If you’re a fan of the “Taken” films, chances are you’ve asked yourself this question: “Why can’t these people choose a “staycation” for a change?” Then again, if they did, you would not get to watch Liam Neeson save the day.
Neeson, who received that rare second act career change thanks to the unexpected success of “Taken,” is now the proud originator of an action genre archetype. While the ageist corners of the Hollywood complex seem hell bent to promote a youthful agenda, the 60 year-old star remains a true inspiration and a big box office draw.
Since “Taken,” the Oscar nominated star of “Schindler’s List” proved the brains and brawn of such varied popcorn fare as “The A-Team,” “Unknown,” the infamous “Battleship” and the “Clash of the Titans” films. (Last year, the best hybrid of all the screen Neesons had to be the wilderness survival drama “The Grey.”)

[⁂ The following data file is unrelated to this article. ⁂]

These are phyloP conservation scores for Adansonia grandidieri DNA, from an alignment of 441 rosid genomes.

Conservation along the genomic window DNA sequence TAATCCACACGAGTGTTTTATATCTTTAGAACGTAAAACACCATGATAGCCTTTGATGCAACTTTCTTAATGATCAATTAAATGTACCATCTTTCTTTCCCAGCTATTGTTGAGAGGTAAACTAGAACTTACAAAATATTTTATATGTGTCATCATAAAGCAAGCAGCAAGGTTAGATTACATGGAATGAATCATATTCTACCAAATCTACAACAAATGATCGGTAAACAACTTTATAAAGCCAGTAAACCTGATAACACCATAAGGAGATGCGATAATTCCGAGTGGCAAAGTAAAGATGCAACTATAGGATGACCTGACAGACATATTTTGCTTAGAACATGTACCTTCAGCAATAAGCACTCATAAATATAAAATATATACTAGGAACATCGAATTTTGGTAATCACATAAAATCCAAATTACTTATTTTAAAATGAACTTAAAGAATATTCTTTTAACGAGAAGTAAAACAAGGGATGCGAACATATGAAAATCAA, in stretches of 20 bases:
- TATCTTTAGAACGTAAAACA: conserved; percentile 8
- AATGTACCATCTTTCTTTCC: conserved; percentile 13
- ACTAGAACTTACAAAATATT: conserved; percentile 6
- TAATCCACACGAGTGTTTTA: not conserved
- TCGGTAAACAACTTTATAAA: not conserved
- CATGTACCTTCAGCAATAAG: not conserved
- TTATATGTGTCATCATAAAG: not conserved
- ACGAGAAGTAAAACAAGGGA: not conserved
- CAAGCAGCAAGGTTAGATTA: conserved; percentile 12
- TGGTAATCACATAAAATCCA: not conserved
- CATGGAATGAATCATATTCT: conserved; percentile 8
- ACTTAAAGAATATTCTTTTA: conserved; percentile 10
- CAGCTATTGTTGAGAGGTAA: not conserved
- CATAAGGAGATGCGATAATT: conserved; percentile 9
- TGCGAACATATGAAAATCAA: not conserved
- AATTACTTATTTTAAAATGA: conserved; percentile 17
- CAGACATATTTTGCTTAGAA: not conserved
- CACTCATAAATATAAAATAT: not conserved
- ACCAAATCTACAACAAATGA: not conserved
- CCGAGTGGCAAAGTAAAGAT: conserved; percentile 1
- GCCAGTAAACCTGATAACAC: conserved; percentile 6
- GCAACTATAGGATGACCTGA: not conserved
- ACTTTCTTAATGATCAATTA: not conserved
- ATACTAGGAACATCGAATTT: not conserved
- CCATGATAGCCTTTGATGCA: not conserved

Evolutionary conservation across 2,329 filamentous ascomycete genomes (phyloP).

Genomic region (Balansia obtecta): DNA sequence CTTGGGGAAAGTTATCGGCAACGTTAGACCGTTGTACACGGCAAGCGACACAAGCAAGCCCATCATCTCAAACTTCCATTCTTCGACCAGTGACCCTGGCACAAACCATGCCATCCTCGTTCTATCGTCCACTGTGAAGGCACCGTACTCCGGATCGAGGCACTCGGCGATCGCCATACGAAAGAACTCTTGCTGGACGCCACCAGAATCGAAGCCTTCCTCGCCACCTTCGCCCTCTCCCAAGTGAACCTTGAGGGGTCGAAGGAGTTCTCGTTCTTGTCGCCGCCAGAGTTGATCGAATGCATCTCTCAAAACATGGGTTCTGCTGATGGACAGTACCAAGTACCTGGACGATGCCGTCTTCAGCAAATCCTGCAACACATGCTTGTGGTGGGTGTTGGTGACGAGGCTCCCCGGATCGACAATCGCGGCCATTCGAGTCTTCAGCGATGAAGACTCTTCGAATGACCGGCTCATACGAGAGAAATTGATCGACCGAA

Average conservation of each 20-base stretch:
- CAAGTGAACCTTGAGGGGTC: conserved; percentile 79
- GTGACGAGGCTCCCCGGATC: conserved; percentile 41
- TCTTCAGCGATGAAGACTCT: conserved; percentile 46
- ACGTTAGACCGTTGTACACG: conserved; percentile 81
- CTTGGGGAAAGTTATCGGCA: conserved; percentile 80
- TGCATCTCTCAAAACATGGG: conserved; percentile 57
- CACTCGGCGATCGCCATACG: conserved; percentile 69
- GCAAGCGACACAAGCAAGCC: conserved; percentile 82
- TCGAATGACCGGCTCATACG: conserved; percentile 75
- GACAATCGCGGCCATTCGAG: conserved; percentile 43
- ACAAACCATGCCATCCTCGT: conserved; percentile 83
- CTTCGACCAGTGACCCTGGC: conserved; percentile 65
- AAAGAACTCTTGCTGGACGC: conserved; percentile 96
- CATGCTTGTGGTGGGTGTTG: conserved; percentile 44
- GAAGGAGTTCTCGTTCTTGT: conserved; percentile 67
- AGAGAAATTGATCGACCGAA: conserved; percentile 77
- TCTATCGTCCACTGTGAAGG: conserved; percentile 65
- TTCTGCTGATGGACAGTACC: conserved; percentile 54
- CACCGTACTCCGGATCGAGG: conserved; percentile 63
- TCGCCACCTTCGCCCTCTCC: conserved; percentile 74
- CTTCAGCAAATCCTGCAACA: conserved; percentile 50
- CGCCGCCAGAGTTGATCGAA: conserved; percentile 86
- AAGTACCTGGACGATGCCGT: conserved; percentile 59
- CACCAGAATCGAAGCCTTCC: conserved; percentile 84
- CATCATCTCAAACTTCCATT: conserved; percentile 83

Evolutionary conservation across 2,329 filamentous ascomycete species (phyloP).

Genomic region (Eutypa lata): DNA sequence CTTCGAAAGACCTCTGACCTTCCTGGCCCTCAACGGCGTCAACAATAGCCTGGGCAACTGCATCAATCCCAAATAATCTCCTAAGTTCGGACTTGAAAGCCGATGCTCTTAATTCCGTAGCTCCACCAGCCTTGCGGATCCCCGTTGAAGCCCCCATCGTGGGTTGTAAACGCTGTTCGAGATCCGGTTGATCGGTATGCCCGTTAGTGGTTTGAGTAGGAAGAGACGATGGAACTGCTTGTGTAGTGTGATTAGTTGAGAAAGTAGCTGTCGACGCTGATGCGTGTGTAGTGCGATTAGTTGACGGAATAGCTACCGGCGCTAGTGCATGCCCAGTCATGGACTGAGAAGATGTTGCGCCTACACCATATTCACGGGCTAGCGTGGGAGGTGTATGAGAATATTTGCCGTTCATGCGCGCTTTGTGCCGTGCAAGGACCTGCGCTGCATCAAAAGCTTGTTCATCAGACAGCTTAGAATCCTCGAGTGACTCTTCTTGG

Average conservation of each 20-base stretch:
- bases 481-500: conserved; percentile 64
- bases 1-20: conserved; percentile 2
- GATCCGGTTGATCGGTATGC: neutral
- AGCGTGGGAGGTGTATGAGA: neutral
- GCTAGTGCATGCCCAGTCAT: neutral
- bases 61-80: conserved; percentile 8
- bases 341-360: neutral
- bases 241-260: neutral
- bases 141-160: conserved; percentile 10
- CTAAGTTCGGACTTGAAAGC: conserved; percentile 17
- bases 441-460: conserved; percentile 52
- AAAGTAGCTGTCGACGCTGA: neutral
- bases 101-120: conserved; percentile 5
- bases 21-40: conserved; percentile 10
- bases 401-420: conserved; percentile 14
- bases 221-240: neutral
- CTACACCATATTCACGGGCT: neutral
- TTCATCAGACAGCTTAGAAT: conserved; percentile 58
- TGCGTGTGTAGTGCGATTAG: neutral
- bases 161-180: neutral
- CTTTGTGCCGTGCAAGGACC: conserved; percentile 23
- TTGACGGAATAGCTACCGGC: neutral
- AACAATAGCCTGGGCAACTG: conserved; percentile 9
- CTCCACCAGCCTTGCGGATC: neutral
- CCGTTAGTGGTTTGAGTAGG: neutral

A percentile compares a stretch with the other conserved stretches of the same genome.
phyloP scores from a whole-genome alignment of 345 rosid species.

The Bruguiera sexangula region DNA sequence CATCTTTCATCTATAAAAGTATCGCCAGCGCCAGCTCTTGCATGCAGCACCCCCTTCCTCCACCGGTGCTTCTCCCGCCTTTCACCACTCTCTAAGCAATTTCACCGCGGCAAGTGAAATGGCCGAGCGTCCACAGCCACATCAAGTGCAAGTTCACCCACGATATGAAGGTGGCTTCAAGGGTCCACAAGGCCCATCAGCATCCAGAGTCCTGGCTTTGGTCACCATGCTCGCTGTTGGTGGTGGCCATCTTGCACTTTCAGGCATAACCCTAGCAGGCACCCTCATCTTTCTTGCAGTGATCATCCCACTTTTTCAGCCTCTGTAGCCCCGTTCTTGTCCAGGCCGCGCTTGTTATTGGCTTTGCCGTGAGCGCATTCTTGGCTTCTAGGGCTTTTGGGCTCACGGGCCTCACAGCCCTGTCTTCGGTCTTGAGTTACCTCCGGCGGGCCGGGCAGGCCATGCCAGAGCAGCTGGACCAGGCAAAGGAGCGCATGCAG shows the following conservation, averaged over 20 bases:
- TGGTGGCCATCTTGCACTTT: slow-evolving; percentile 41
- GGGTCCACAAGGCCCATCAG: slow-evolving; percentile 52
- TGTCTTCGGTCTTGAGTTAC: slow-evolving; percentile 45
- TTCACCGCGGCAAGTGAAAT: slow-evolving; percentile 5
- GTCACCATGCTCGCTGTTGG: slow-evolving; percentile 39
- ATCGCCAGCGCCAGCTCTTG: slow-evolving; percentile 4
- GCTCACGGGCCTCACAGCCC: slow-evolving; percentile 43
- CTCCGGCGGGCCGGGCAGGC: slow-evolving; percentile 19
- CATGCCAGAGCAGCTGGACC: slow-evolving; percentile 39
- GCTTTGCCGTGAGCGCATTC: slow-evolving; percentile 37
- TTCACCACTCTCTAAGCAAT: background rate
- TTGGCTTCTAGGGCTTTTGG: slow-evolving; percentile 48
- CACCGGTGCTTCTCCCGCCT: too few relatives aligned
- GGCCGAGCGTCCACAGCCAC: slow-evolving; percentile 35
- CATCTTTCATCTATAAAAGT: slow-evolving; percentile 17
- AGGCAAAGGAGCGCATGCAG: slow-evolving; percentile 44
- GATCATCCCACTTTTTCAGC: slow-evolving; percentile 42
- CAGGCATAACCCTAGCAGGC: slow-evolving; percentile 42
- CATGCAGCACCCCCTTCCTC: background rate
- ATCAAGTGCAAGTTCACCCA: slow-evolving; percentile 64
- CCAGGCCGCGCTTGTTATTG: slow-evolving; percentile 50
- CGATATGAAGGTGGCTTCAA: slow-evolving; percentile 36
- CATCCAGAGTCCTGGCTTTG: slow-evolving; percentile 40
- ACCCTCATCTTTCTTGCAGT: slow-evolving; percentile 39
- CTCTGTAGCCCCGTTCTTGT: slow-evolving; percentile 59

Sitting down with the actor for this Personalities Interview last fall in New York, it was interesting to find out that he wasn’t entirely sure of returning to the role of former CIA operative Bryan Mills for “Taken 2.”
“I thought the first one was wonderful,” Neeson said. “How can you do a sequel? What? She gets taken again?”
In the end, it was the added layer of his being the one kidnapped out of revenge, along with ex-wife (played by returning co-star Famke Janssen). With his screen daughter (Maggie Grace) now charged with saving the family, the heightened stakes and the exotic Istanbul setting proved irresistible to Neeson. It also proved equally tempting to audiences, who turned “Taken 2” into one of last year’s hits. (It was just released on Blu-ray and DVD this week.)